M-AAA’s Kathy Liao shares her story and inspirations for celebrating Asian Pacific American Heritage.
This is the month to celebrate the history, culture, and impact of Asian, Asian American, and Pacific Islanders here in the United States.
Kathy Liao, artist services program officer, based in Kansas City, Missouri, shares reflections and suggestions of ways to celebrate AAPI month.
I am an Asian American and I would not be here if not for my family, from my grandparents’ aspiration and hard work to my parents making the decision to uproot my family to bring my siblings and me to the United States, so we could have a better life.
My grandmother is funny, resilient, feisty, and absolutely adorable at age 98. She lost her mother at age 16, lived through WWII, raised my mother and my siblings and me, moved from Japan to China, then to Taiwan, and, very soon, she’ll be moving to the United States with my mom, to be with her grandkids. When she recognizes me, she still lovingly ask me “过得好不好?” Are you doing well?
National AAPI month is a space where we can amplify our stories and our journeys. Here are a few resources to help you learn more about and celebrate the AAPI community.
Celebrating AAPI with FOOD
Growing up, food was at the heart of how my family gathered and celebrated joy. I wanted to share this collaborative cookbook, Word of Mouth: Asian American Artists Sharing Recipes, edited and illustrated by artists Jave Yoshimoto (Artist INC Facilitator) and Laura Kina.
Word of Mouth: Asian American Artists Sharing Recipes features original recipes and stories from 23 Asian American and Asian diaspora artists from across the United States. Each recipe comes with a backstory from the artist reflecting how their Asian American cuisine has been impacted by histories of war, migration, relocation, labor, and mixing and how we have used food to care, connect, build, and sustain diverse communities in our personal lives and artistic practices.
Click here to learn more about Word of Mouth cookbook. Happy Cooking!
AAPI Heritage Month events
If you live in Kansas City (where M-AAA is headquartered), go see the Found in Translation Exhibition at the Nelson Atkins Museum of Art. If you don’t live in Kansas City, you can follow along from wherever you are with this amazing interactive GoogleArts page for this exhibition
Last year, Cafe Cà Phê and owner Jackie Nyugen, put on the very first AAPI Heritage Month Festival in Kansas City, and it’s coming back this year! Join Cafe Cà Phê, Kansas City’s first Vietnamese coffee shop, at Columbus Square Park on May 20 for the second annual Kansas City AAPI Festival, presented by Fresh Karma Dispensaries. Register for the event here: AAPICONIC: 2023 Kansas City AAPI Festival.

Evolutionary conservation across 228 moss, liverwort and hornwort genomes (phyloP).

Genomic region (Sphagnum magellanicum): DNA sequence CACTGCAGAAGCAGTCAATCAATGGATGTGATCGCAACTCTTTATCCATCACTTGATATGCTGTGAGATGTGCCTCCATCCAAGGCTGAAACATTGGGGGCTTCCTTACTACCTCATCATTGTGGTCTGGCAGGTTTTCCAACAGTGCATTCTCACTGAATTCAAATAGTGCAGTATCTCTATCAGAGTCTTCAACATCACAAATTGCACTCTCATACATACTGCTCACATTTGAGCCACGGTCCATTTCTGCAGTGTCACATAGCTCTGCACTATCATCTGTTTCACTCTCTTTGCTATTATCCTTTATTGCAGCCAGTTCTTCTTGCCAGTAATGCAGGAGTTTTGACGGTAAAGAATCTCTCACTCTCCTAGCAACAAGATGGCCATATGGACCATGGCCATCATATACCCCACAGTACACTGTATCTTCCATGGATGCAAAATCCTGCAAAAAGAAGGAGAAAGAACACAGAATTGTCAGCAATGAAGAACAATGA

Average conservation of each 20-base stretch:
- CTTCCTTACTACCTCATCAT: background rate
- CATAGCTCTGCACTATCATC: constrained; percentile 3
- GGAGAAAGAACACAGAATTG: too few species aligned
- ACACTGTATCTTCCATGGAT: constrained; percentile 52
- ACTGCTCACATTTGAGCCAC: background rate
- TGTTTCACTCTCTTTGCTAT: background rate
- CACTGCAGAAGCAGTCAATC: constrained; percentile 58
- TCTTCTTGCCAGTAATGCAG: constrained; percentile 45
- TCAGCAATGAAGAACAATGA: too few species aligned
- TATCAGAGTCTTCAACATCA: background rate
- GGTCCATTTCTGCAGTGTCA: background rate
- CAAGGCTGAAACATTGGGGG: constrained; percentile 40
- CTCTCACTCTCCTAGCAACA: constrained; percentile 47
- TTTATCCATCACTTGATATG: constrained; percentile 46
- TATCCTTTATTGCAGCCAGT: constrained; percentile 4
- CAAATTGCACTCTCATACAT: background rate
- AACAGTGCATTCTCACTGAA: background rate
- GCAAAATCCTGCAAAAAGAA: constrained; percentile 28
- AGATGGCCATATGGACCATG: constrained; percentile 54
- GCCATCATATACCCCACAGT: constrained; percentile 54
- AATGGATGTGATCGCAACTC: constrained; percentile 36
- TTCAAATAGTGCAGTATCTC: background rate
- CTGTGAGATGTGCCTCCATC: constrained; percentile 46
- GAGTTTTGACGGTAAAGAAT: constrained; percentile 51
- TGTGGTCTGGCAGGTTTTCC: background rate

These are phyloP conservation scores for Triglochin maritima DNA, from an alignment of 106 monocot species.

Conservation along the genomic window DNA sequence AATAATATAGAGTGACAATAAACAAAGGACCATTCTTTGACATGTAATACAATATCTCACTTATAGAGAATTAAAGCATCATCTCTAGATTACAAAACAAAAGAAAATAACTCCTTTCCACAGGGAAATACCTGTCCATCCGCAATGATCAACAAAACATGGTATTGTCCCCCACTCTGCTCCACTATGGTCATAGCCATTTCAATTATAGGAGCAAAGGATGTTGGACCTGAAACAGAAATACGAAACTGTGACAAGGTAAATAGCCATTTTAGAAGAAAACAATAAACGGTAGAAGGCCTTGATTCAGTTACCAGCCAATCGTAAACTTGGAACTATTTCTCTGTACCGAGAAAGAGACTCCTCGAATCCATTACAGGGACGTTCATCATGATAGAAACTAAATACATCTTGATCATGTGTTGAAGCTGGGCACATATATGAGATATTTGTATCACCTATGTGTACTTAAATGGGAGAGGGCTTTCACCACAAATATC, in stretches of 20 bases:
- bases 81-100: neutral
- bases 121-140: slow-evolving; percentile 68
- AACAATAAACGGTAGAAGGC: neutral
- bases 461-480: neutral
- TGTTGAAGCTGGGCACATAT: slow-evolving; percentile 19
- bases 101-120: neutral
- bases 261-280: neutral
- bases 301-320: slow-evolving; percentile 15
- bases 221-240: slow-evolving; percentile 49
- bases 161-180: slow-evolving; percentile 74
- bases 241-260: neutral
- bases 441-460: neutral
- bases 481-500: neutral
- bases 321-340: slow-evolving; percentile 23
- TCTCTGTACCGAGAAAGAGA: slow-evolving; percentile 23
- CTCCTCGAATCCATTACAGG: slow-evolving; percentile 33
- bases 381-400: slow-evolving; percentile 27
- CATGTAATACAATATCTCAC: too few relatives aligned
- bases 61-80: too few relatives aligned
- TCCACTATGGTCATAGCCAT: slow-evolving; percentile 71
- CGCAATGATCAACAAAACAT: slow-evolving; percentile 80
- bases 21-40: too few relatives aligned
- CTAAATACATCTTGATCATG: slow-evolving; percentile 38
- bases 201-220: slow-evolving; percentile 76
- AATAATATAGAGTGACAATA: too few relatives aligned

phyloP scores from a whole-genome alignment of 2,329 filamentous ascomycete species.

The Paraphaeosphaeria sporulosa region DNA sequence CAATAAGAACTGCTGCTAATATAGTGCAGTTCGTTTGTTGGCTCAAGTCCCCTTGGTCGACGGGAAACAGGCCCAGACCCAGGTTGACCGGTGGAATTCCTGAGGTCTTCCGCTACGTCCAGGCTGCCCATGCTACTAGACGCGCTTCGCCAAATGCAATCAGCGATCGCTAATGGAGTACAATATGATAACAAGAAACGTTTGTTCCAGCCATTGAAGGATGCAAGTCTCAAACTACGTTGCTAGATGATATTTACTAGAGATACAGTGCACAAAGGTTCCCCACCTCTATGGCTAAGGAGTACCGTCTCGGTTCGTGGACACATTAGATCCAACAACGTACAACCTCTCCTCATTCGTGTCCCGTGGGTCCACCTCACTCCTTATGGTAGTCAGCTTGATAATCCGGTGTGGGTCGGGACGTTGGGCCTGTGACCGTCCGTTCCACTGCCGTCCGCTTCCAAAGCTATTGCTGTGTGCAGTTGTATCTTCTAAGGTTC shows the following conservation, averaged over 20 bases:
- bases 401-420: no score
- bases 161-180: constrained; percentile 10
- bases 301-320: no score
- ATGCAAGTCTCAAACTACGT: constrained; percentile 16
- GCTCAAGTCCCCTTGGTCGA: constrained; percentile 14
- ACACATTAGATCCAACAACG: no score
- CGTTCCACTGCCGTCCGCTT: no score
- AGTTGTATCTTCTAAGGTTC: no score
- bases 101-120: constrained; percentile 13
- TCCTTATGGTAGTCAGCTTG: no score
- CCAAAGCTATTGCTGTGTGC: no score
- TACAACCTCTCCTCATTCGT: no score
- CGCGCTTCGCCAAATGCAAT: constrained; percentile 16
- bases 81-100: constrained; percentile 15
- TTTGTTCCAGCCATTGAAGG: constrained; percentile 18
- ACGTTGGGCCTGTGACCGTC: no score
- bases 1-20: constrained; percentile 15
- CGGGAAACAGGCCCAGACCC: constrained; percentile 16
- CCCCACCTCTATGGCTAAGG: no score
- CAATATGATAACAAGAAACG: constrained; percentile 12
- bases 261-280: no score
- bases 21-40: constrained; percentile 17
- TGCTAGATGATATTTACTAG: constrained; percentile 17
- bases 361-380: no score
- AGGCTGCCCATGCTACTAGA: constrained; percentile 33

Here is the statement from National Association of Asian American Professionals in Kansas City (NAAAP-KC):
May is a time to celebrate the diverse and rich histories, cultures, and achievements of Americans of Asian and Pacific Islander descent during Asian Pacific American Heritage Month. Spanning more than 50 countries and ethnic groups, with over 100 languages and dialects spoken, Asian-Pacific Americans have significantly contributed to every sphere of American society, including arts, technology, sports, and education.
This month also serves as a solemn reminder of the many struggles and injustices faced by Asian-Pacific American communities, historically and in the present. As we commemorate the arrival of the first Japanese immigrants to the United States on May 7, 1843, and the completion of the transcontinental railroad on May 10, 1869, primarily built by Chinese laborers who faced discrimination and adversity, we acknowledge the long and complex history of immigration, settlement, adaptation, and resistance of Asian Pacific Americans.
Asian Pacific American Heritage Month provides an opportunity to honor the legacy of these pioneers and their descendants and celebrate the diversity and vitality of the current Asian Pacific American population. With more than 24 million Asian Americans and nearly 1.6 million Native Hawaiians and Pacific Islanders living in the United States, they represent many experiences, backgrounds, and perspectives that enrich our nation’s cultural mosaic.
As we celebrate Asian Pacific American Heritage Month, we must recognize the importance of heritage and culture for these communities. They are sources of identity, pride, resilience, empowerment, and ways of honoring the past, celebrating the present, and envisioning the future. Heritage and culture serve as bridges that connect us with ourselves, each other, and the world.
AAPI Heritage Month National events
Also, I want to drop a plug for our ExhibitsUSA programming, Resilience: A Sansei Sense of Legacy is on view through July 7, 2023, at the Washington State History Museum in Tacoma. You can read about it here on the International Examiner.
Additionally, here are more national events and resources:
- Learn more on the Library of Congress Asian Pacific American Heritage Month website.
- Learn more with National Endowment for the Humanities, including resources for teachers.
- Read National Endowment for the Arts Chair Dr. Maria Rosario Jackson’s 2023 statement on Asian American, Native Hawaiian, and Pacific Islander Month.
- Hear stories from Asian American and Pacific Islander artists and leaders in the NEA’s American Artscape online journal.
– By Kathy Liao, Artist Services Program Officer at Mid-America Arts Alliance
Header image credit: Word of Mouth cookbook cover artwork (excerpt). Illustration by Jave Yoshimoto.